Still Glad To Be Gay: Does Pride Need To Return To Radicalism?
Writer Darryl W. Bullock looks back at the politically radical roots of the Pride march and asks if, in an age of continuing homophobia, it should make more effort to honour them.
In case you hadn’t noticed, Pride season is upon us again. An excuse, as if one were needed, for members of the LGBT+ community to don their finery and shake their collective booties for all they are worth. Although we’re celebrating the fiftieth anniversary of the decriminalisation of homosexuality in the UK this year, the backlash following Pride in London’s recent and ill-advised poster campaign (sample slogan ‘Being homophobic is sooo gay!’), shows that there’s still a split between LGBT+ people who want to party and those who feel the need to protest. It’s great that Pride has been embraced by the mainstream, but has the original message been lost?
Pride grew out of civil unrest. In the US violent protests had taken place at all-night coffee shop Cooper’s Donuts in Los Angeles in 1959, and at Gene Compton’s Cafeteria in San Francisco in 1966; when the NYPD entered the Stonewall Inn on Christopher Street, Greenwich Village’s LGBT+ community fought back, and the demonstrations that erupted are now enshrined in history as the most significant event in the struggle for LGBT+ rights in the United States.
Post-Stonewall polite requests for better treatment of LGBT+ people were quickly replaced with more militant action: a week after the riots the Gay Liberation Front was formed in New York, and on the first anniversary we saw the world’s inaugural Gay Pride marches, held simultaneously in Chicago, Los Angeles and San Francisco. In October 1970 a British branch of the Gay Liberation Front was established, and in 1972 (the same year that Gay News was founded) London saw its first Gay Pride march. Within five years of the Wolfenden report being enshrined in law LGBT+ people were taking to the streets to demand their rights. Violence against LGBT+ people was met not with acquiescence but with defiance: after years of oppression people were angry and no longer prepared to be quiet about it. ‘They were called Gay Rights marches because that was what were fighting for,’ one man told me recently. ‘I remember going on marches in London in the 1970s and having stones thrown at me.’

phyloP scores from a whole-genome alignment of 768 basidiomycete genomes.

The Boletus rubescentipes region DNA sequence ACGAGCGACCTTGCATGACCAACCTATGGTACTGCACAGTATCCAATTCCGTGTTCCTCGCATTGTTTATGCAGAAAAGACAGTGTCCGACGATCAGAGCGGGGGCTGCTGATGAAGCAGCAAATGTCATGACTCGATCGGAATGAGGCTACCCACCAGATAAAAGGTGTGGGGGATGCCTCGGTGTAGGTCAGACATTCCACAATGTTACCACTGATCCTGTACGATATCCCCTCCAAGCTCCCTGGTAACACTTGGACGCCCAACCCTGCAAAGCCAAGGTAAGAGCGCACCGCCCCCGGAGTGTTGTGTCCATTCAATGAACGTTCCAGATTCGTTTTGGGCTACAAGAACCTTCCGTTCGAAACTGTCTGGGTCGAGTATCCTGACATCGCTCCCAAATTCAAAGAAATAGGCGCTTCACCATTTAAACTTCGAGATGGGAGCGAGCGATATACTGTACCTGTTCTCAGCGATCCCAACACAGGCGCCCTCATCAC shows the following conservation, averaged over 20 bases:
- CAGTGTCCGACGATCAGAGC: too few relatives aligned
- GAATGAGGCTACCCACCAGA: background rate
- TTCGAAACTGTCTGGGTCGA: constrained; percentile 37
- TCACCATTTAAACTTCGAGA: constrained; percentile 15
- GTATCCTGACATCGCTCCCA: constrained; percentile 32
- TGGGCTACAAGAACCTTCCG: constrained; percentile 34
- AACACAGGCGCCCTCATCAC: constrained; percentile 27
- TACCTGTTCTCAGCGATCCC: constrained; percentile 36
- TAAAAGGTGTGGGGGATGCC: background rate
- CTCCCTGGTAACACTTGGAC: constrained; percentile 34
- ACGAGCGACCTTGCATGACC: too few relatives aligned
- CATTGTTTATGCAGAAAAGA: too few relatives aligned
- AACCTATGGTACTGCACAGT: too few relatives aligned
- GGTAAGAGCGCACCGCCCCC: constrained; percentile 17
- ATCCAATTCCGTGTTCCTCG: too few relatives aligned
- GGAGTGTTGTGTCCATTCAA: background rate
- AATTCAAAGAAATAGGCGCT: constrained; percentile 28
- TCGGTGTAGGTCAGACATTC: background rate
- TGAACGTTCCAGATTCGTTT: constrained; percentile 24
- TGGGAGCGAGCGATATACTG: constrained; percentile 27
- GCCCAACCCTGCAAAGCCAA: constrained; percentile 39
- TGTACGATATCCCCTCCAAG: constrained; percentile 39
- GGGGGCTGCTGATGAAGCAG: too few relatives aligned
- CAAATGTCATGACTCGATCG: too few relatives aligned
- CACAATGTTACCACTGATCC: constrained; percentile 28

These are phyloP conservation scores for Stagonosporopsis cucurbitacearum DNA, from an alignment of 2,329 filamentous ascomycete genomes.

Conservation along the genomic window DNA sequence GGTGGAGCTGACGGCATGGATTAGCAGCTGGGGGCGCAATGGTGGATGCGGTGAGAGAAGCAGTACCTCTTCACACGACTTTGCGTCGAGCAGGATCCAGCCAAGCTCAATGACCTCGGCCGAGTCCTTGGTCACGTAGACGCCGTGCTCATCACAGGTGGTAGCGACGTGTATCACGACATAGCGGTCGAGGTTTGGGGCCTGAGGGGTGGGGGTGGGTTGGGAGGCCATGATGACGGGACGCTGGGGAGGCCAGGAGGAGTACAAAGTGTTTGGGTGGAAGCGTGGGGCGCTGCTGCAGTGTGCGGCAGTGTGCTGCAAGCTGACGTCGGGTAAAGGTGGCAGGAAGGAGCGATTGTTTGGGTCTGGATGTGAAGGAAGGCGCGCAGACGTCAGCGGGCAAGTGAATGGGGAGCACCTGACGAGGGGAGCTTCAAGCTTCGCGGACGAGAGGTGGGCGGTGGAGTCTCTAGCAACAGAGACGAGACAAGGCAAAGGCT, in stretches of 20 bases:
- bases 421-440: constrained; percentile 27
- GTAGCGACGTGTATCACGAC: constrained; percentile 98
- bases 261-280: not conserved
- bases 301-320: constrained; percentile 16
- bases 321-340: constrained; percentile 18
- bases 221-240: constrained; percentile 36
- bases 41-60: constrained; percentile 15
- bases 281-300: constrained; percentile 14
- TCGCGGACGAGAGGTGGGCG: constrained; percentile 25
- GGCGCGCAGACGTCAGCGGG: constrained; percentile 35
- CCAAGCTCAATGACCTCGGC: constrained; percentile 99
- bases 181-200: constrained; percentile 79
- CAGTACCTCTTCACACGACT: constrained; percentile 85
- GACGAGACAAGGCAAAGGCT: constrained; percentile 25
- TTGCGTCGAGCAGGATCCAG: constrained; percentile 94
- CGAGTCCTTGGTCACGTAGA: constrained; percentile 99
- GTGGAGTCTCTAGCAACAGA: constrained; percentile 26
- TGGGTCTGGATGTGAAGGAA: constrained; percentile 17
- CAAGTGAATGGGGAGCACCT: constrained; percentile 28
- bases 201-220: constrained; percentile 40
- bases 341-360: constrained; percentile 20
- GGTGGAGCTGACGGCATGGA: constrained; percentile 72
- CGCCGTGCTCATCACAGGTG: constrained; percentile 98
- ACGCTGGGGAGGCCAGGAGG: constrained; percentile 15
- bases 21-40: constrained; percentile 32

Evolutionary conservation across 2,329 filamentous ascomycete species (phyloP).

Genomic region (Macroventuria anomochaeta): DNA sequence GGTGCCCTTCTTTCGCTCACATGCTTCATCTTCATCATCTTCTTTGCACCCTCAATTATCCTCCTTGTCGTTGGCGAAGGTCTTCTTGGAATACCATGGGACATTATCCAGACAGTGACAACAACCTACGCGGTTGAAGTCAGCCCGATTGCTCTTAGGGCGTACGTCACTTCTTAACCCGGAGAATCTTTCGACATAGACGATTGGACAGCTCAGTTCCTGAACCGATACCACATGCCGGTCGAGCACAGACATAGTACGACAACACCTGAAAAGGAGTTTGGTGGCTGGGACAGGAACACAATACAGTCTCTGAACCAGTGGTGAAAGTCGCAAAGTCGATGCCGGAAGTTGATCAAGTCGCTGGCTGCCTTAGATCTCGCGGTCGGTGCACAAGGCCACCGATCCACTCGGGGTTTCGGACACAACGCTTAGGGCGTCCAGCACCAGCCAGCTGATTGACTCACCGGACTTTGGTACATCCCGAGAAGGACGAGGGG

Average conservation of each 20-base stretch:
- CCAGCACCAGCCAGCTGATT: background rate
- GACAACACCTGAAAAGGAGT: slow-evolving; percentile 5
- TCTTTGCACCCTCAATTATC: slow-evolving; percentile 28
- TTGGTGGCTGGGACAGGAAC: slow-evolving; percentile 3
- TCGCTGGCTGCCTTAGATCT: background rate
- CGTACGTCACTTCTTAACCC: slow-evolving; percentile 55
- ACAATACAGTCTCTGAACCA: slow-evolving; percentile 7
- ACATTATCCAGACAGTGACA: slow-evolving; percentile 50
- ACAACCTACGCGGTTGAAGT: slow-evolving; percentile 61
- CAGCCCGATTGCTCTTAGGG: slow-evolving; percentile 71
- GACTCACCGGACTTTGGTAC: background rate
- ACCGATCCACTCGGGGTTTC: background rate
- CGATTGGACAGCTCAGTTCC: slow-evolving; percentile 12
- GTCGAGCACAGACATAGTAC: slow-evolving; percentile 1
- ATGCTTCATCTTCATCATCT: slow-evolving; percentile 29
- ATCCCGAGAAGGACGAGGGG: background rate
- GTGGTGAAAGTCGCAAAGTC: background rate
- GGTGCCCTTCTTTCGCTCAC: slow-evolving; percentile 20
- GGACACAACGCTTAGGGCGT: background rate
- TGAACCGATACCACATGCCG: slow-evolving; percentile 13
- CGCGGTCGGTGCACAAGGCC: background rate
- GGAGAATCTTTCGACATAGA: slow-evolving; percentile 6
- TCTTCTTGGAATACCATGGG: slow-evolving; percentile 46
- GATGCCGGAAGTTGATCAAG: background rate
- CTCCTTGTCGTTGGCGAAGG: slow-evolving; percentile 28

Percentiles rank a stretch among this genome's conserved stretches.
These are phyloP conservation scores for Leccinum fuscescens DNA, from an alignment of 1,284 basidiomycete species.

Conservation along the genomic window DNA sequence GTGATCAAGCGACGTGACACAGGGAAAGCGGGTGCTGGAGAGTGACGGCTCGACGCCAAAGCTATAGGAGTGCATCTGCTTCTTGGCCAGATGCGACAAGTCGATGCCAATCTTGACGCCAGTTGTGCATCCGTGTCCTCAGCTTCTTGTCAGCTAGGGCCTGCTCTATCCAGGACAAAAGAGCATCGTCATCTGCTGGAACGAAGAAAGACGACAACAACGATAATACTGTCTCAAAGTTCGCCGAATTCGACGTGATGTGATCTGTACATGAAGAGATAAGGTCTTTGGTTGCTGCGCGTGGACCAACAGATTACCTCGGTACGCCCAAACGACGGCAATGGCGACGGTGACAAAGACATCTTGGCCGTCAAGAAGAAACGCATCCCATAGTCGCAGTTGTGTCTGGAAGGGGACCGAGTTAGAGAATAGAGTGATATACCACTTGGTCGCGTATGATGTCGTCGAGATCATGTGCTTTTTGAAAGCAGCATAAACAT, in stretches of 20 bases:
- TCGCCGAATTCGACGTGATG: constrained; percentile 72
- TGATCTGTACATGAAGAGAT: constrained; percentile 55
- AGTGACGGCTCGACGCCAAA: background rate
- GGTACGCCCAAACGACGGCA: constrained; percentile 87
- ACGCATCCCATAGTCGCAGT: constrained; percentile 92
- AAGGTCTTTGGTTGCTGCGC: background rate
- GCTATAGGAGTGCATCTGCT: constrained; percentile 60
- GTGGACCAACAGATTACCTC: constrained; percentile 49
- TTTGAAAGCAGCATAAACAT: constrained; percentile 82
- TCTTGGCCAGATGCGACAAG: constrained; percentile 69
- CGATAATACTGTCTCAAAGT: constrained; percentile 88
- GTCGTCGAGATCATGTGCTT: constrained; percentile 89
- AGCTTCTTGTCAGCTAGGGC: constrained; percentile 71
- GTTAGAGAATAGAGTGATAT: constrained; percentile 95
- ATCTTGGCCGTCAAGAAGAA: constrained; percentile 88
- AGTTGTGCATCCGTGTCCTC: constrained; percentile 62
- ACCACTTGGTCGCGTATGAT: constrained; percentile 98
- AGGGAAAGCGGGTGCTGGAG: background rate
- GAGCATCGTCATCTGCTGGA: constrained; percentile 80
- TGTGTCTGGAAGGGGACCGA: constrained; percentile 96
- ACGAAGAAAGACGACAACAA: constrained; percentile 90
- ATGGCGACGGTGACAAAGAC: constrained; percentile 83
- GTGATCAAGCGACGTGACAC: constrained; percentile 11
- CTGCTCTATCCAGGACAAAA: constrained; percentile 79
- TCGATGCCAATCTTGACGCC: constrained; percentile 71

Pride and politics were inextricable. Reacting to a high-profile campaign led by singer Anita Bryant to deny LGBT+ people equal rights, tens of thousands of people marched in cities across the United States. In San Francisco more than 100,000 protested; a Pride parade along New York’s Fifth Avenue attracted at least 25,000, and there were demonstrations in Los Angeles, Seattle and Denver. Protests were held in London, and in Amsterdam 2,000 people marched through the city carrying banners that read ‘Against the American witch-hunt on homosexuals’. Then, in February 1978, a song about the real-life experiences of LGBT+ people made the UK Top 20 and Pride gained its anthem.
‘Glad To Be Gay’ by the Tom Robinson Band was my coming out song. The angry, venomous solo performance Robinson gave at Amnesty International’s Secret Policeman’s Ball fundraiser in June 1979 sparked the beginning of my gay life. I was 14 and I had already attempted in my own clumsy way to come out, and when the music from the show was issued the following year I pulled my pocket money together and bought a copy. ‘Glad To Be Gay’ changed my life; I’m sure it changed many other lives too.
‘Glad To Be Gay’ was inspired by an increasingly violent series of police raids on gay pubs in London. In 1975 three coach loads of police officers made a midnight raid on Rod’s Club in Kings Road, Chelsea; the following night a similar number of police raided Earl’s Court pub The Boltons. Other LGBT+ drinking haunts were singled out, and agent provocateurs were used to entrap gay men in popular cruising areas. Robinson himself was caught up in a raid on the Coleherne Arms in Old Brompton Road. ‘By the summer of ‘76 the police in London were completely out of hand,’ Tom explains. ‘They were using the Sus Laws - you could arrest anybody on suspicion of anything - and so black people in Notting Hill Gate and Brixton were being arrested for being black and in charge of a motor vehicle, stuff like that. They were able to swan in and make easy arrests because they figured that gay men in that climate and at that time were very unlikely to contest an arrest in court. It was clear that the police were our enemy, and they were a common enemy for other oppressed minorities at the time too.’ This was Britain’s Stonewall moment, and the continued abuse of the Sus Laws against the black community would lead to the early 80s race riots in cities including Bristol, Liverpool, Birmingham and Leeds.